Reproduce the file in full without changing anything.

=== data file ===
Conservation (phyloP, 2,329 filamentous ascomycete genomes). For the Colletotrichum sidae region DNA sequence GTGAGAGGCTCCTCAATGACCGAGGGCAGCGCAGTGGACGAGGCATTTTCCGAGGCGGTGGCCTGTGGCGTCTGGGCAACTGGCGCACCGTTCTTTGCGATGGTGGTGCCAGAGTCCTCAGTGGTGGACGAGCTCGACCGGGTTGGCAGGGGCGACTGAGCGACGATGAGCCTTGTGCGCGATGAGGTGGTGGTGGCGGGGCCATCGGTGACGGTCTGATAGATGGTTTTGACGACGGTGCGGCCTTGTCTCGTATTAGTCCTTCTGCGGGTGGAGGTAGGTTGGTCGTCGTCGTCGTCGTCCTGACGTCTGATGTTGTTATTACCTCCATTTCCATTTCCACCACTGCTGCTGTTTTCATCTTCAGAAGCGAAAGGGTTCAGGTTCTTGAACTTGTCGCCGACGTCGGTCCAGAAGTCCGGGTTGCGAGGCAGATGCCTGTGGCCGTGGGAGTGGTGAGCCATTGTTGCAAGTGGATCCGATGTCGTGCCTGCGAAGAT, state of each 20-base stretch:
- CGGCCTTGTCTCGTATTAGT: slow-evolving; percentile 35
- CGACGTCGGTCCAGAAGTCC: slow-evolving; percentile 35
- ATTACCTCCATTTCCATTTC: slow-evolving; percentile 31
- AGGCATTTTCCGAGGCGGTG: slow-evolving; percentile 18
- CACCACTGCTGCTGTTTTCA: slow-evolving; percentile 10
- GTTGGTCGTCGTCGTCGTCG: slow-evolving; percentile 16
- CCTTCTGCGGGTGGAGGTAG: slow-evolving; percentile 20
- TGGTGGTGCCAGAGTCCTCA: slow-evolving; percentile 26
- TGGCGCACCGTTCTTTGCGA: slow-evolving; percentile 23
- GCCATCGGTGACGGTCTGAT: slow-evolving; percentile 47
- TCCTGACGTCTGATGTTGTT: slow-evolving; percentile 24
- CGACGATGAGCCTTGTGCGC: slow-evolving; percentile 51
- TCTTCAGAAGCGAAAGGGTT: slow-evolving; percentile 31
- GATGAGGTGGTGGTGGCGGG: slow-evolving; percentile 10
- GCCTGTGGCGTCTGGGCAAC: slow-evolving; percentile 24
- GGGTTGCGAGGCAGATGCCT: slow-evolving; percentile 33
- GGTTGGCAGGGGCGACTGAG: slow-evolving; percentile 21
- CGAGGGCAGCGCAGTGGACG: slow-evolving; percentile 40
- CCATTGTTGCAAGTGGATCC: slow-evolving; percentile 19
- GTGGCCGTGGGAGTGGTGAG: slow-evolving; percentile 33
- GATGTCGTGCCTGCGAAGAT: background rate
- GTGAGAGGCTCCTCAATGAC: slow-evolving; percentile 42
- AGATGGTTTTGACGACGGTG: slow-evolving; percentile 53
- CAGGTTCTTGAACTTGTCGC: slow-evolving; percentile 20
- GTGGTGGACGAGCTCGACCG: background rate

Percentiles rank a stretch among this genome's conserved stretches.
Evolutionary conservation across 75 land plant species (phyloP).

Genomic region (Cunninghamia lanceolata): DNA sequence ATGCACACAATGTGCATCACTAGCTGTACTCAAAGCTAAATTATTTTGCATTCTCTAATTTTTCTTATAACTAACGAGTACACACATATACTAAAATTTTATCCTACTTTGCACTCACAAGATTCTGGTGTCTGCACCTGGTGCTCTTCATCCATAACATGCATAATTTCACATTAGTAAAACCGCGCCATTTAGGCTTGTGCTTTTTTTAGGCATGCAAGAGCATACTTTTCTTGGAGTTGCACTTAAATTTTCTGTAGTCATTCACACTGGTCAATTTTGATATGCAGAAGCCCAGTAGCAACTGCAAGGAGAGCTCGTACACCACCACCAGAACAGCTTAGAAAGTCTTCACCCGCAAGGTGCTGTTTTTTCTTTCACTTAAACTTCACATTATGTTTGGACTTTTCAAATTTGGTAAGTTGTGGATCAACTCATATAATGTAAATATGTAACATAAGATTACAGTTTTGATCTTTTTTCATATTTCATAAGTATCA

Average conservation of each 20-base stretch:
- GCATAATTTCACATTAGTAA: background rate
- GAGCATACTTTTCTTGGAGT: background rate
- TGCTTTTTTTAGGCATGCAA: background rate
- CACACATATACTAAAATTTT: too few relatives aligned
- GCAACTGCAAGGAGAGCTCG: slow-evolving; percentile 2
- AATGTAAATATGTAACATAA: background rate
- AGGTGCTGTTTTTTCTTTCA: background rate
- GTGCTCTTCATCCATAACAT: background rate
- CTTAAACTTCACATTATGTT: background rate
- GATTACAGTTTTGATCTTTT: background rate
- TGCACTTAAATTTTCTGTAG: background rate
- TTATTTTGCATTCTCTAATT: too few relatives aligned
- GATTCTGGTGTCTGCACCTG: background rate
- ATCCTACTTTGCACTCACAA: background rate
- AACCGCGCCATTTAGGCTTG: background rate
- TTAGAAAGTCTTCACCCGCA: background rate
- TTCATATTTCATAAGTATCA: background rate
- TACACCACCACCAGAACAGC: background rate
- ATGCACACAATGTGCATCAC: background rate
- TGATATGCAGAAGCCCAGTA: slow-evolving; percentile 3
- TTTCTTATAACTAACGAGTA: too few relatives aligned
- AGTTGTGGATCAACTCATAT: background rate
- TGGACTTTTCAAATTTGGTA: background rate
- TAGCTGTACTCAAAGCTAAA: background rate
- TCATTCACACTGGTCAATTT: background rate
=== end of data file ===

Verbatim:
Conservation (phyloP, 2,329 filamentous ascomycete genomes). For the Colletotrichum sidae region DNA sequence GTGAGAGGCTCCTCAATGACCGAGGGCAGCGCAGTGGACGAGGCATTTTCCGAGGCGGTGGCCTGTGGCGTCTGGGCAACTGGCGCACCGTTCTTTGCGATGGTGGTGCCAGAGTCCTCAGTGGTGGACGAGCTCGACCGGGTTGGCAGGGGCGACTGAGCGACGATGAGCCTTGTGCGCGATGAGGTGGTGGTGGCGGGGCCATCGGTGACGGTCTGATAGATGGTTTTGACGACGGTGCGGCCTTGTCTCGTATTAGTCCTTCTGCGGGTGGAGGTAGGTTGGTCGTCGTCGTCGTCGTCCTGACGTCTGATGTTGTTATTACCTCCATTTCCATTTCCACCACTGCTGCTGTTTTCATCTTCAGAAGCGAAAGGGTTCAGGTTCTTGAACTTGTCGCCGACGTCGGTCCAGAAGTCCGGGTTGCGAGGCAGATGCCTGTGGCCGTGGGAGTGGTGAGCCATTGTTGCAAGTGGATCCGATGTCGTGCCTGCGAAGAT, state of each 20-base stretch:
- CGGCCTTGTCTCGTATTAGT: slow-evolving; percentile 35
- CGACGTCGGTCCAGAAGTCC: slow-evolving; percentile 35
- ATTACCTCCATTTCCATTTC: slow-evolving; percentile 31
- AGGCATTTTCCGAGGCGGTG: slow-evolving; percentile 18
- CACCACTGCTGCTGTTTTCA: slow-evolving; percentile 10
- GTTGGTCGTCGTCGTCGTCG: slow-evolving; percentile 16
- CCTTCTGCGGGTGGAGGTAG: slow-evolving; percentile 20
- TGGTGGTGCCAGAGTCCTCA: slow-evolving; percentile 26
- TGGCGCACCGTTCTTTGCGA: slow-evolving; percentile 23
- GCCATCGGTGACGGTCTGAT: slow-evolving; percentile 47
- TCCTGACGTCTGATGTTGTT: slow-evolving; percentile 24
- CGACGATGAGCCTTGTGCGC: slow-evolving; percentile 51
- TCTTCAGAAGCGAAAGGGTT: slow-evolving; percentile 31
- GATGAGGTGGTGGTGGCGGG: slow-evolving; percentile 10
- GCCTGTGGCGTCTGGGCAAC: slow-evolving; percentile 24
- GGGTTGCGAGGCAGATGCCT: slow-evolving; percentile 33
- GGTTGGCAGGGGCGACTGAG: slow-evolving; percentile 21
- CGAGGGCAGCGCAGTGGACG: slow-evolving; percentile 40
- CCATTGTTGCAAGTGGATCC: slow-evolving; percentile 19
- GTGGCCGTGGGAGTGGTGAG: slow-evolving; percentile 33
- GATGTCGTGCCTGCGAAGAT: background rate
- GTGAGAGGCTCCTCAATGAC: slow-evolving; percentile 42
- AGATGGTTTTGACGACGGTG: slow-evolving; percentile 53
- CAGGTTCTTGAACTTGTCGC: slow-evolving; percentile 20
- GTGGTGGACGAGCTCGACCG: background rate

Percentiles rank a stretch among this genome's conserved stretches.
Evolutionary conservation across 75 land plant species (phyloP).

Genomic region (Cunninghamia lanceolata): DNA sequence ATGCACACAATGTGCATCACTAGCTGTACTCAAAGCTAAATTATTTTGCATTCTCTAATTTTTCTTATAACTAACGAGTACACACATATACTAAAATTTTATCCTACTTTGCACTCACAAGATTCTGGTGTCTGCACCTGGTGCTCTTCATCCATAACATGCATAATTTCACATTAGTAAAACCGCGCCATTTAGGCTTGTGCTTTTTTTAGGCATGCAAGAGCATACTTTTCTTGGAGTTGCACTTAAATTTTCTGTAGTCATTCACACTGGTCAATTTTGATATGCAGAAGCCCAGTAGCAACTGCAAGGAGAGCTCGTACACCACCACCAGAACAGCTTAGAAAGTCTTCACCCGCAAGGTGCTGTTTTTTCTTTCACTTAAACTTCACATTATGTTTGGACTTTTCAAATTTGGTAAGTTGTGGATCAACTCATATAATGTAAATATGTAACATAAGATTACAGTTTTGATCTTTTTTCATATTTCATAAGTATCA

Average conservation of each 20-base stretch:
- GCATAATTTCACATTAGTAA: background rate
- GAGCATACTTTTCTTGGAGT: background rate
- TGCTTTTTTTAGGCATGCAA: background rate
- CACACATATACTAAAATTTT: too few relatives aligned
- GCAACTGCAAGGAGAGCTCG: slow-evolving; percentile 2
- AATGTAAATATGTAACATAA: background rate
- AGGTGCTGTTTTTTCTTTCA: background rate
- GTGCTCTTCATCCATAACAT: background rate
- CTTAAACTTCACATTATGTT: background rate
- GATTACAGTTTTGATCTTTT: background rate
- TGCACTTAAATTTTCTGTAG: background rate
- TTATTTTGCATTCTCTAATT: too few relatives aligned
- GATTCTGGTGTCTGCACCTG: background rate
- ATCCTACTTTGCACTCACAA: background rate
- AACCGCGCCATTTAGGCTTG: background rate
- TTAGAAAGTCTTCACCCGCA: background rate
- TTCATATTTCATAAGTATCA: background rate
- TACACCACCACCAGAACAGC: background rate
- ATGCACACAATGTGCATCAC: background rate
- TGATATGCAGAAGCCCAGTA: slow-evolving; percentile 3
- TTTCTTATAACTAACGAGTA: too few relatives aligned
- AGTTGTGGATCAACTCATAT: background rate
- TGGACTTTTCAAATTTGGTA: background rate
- TAGCTGTACTCAAAGCTAAA: background rate
- TCATTCACACTGGTCAATTT: background rate